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Wednesday, May 29, 2024

1,000 Hong Kong couples with history of birth problems to be eligible for free tests

1,000 Hong Kong couples with history of birth problems to be eligible for free tests

New scheme aims to help more local couples who carry genetic diseases be aware of underlying conditions that may cause disabilities in newborns.

Hongkongers who have suffered recurrent miscarriages or fetal maldevelopment in their children will be among about 1,000 couples eligible for free screening and counselling in a new scheme set up by Chinese University and the Family Planning Association.

The programme, which opens for application from next Friday, aims to help more local couples who carry genetic diseases be aware of their underlying conditions that may cause disabilities in their children.

“We hope this programme will … bridge the service gap, especially for those underprivileged groups who cannot afford the services even if they are at high risk,” said Professor Leung Tak-yeung from the university’s department of obstetrics and gynaecology, which co-organises the scheme.

Dr Mona Lam Wai-cheung, executive director of the Family Planning Association.


The Family Planning Association will help process applications and carry out initial assessments in its clinics across the city.

The programme will run for three years and help about 1,000 couples a year.

Eligible couples must be Hong Kong ID card holders above the age of 18, who are planning a pregnancy and fulfil one of six criteria. They include experience of at least two miscarriages or repeated fetal malformations or disabilities; previous unexplained fetal or neonatal conditions; and marriage involving first or second-degree relatives.

The other three criteria are a family history of intellectual disabilities, miscarriage or malformation; having high-risk factors for genetic disorders; and belonging to an ethnic group known to be susceptible to monogenic diseases.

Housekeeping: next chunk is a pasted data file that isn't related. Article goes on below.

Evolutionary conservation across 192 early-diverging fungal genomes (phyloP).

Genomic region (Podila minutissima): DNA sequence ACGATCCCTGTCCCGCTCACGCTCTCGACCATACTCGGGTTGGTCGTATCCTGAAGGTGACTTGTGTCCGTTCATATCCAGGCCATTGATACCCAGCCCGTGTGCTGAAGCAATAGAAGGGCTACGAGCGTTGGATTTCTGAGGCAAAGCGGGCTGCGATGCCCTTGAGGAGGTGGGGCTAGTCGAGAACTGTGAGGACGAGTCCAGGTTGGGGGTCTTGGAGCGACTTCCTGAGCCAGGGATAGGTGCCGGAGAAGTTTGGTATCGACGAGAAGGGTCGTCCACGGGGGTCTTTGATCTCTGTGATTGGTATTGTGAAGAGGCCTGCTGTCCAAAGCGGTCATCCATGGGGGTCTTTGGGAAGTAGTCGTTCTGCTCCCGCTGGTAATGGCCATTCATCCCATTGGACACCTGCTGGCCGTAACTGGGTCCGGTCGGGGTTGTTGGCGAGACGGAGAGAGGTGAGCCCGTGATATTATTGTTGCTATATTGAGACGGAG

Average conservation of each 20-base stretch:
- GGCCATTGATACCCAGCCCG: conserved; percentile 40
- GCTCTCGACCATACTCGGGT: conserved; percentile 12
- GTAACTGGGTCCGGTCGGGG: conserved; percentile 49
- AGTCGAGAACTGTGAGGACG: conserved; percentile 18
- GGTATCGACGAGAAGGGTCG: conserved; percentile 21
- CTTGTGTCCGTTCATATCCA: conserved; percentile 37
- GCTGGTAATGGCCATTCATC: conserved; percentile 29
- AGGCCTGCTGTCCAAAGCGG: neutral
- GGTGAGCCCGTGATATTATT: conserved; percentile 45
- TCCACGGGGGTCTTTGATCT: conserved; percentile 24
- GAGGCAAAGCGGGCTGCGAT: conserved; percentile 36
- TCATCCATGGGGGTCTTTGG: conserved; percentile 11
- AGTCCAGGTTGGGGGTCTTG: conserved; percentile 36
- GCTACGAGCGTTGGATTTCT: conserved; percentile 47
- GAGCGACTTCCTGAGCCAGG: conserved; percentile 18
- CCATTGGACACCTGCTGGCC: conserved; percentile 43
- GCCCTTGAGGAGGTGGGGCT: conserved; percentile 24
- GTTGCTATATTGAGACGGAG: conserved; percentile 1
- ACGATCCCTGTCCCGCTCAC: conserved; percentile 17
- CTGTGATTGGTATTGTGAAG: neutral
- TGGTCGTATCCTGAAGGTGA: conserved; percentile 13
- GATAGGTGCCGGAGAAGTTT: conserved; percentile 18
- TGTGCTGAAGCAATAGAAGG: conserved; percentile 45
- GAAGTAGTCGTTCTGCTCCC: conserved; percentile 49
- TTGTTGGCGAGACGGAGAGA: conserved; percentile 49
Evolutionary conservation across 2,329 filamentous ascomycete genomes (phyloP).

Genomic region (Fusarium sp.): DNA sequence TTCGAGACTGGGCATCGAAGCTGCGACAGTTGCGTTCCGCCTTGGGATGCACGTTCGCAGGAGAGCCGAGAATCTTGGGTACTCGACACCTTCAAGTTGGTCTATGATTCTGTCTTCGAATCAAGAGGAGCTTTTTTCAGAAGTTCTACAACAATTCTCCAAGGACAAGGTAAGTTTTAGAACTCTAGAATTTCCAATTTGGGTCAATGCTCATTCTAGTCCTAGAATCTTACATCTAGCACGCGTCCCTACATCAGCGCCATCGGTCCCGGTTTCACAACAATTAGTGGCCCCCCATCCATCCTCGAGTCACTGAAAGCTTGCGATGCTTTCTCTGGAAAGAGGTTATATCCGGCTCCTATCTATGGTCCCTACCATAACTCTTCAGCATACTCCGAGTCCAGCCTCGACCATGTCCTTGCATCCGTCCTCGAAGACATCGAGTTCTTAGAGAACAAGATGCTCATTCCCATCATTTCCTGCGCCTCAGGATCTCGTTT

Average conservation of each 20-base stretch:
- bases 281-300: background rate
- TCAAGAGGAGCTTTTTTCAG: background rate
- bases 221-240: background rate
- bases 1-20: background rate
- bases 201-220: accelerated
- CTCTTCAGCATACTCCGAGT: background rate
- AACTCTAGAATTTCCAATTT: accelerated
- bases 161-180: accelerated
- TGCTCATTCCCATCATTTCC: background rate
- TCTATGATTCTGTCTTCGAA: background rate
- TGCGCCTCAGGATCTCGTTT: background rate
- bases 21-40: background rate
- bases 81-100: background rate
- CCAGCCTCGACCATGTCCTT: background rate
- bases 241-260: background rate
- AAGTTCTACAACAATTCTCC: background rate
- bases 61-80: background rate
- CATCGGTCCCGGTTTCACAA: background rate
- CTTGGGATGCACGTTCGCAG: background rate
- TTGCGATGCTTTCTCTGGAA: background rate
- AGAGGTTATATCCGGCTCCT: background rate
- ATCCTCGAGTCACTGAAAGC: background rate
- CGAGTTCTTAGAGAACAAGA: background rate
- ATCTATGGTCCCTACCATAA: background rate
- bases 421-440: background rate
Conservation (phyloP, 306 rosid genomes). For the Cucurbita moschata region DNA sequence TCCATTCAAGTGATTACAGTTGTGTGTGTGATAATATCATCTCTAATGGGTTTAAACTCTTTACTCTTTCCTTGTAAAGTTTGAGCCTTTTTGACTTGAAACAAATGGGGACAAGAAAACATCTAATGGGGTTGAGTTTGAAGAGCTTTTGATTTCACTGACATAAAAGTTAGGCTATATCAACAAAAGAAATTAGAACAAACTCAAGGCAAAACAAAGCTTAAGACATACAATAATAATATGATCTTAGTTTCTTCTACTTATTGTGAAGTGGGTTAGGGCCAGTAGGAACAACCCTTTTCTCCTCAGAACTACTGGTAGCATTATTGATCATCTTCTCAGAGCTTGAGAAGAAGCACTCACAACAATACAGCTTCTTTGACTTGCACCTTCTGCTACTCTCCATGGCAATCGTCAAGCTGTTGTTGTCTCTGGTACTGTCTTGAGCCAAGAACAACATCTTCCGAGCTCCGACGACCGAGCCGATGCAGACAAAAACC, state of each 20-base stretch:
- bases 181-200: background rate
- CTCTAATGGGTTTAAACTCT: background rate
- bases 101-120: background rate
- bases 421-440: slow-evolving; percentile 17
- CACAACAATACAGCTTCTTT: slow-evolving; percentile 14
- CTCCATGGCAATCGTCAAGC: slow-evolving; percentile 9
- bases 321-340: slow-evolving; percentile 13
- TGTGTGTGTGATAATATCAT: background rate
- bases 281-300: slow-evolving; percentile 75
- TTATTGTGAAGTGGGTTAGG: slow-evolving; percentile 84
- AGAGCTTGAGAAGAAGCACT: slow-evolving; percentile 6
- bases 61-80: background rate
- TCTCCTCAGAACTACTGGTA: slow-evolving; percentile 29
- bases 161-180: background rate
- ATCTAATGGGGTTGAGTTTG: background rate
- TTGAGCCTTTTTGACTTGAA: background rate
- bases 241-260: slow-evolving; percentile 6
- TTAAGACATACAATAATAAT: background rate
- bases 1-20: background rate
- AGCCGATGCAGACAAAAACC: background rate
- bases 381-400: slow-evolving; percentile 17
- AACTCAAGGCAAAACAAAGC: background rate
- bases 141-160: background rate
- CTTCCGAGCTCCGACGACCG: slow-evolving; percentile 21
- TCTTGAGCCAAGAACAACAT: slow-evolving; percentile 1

Couples can be referred by healthcare professionals to join the free screening or file applications on the association’s website.

Leung said global data indicated that out of every 1,000 couples, two to three would be asymptomatic carriers of genetic diseases that could lead to adverse pregnancy outcomes, such as stillbirths and thalassaemia or spinal muscular atrophy in the newborns.

Ordinary screening can only be done during pregnancy or after a baby is born, and can only detect some genetic conditions, such as Down’s syndrome and metabolic disorders.

But Chinese University has developed a technology that can detect about 300 mutations in a person’s DNA through an all-in-one blood test. Low-risk couples can also register for the test for about HK$4,000 (US$509).

The university’s clinical history showed the test, together with in vitro fertilisation technology, could help couples with repeated miscarriages conceive children who are asymptomatic despite still being carriers of genetic conditions.

Leung also said the scheme aimed to offer new information on the status of local carriers and provide healthcare professionals with training to cope with the increasing demand for preconception genetic counselling services.

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